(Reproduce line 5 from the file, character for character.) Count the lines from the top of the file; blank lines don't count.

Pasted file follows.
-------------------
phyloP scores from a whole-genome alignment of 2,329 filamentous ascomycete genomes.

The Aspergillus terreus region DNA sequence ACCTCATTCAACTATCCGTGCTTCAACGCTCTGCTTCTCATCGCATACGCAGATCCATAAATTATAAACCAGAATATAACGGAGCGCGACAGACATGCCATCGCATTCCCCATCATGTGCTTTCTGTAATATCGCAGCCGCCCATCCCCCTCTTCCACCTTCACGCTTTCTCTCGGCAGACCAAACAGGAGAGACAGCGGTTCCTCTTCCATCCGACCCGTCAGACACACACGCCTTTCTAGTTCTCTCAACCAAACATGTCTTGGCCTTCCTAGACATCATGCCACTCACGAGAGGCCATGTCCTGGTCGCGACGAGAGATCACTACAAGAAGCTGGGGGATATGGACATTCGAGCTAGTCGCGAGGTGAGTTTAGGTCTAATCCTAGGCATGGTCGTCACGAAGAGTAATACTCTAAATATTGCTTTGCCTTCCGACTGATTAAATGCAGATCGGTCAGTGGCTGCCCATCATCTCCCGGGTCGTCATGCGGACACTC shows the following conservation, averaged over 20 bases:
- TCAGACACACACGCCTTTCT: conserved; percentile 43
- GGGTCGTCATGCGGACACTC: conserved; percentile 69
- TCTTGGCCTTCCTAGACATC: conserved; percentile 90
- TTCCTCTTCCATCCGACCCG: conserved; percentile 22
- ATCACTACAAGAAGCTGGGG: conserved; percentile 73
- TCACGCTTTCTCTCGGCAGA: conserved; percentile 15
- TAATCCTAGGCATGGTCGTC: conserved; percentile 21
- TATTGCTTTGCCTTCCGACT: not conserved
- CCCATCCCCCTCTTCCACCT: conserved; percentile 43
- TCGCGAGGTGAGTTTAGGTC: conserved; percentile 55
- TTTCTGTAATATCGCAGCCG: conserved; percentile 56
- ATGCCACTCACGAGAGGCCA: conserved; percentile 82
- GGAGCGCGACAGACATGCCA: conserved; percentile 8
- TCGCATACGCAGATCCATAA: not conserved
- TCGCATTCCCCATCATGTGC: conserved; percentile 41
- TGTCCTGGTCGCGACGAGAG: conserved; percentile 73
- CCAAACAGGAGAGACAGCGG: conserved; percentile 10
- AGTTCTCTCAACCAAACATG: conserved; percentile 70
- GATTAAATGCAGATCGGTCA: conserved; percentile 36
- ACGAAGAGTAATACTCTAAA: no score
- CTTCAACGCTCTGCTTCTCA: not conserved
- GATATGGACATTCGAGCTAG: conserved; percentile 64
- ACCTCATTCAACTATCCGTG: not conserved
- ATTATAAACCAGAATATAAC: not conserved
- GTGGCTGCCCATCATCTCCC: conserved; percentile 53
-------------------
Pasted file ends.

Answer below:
- TCTTGGCCTTCCTAGACATC: conserved; percentile 90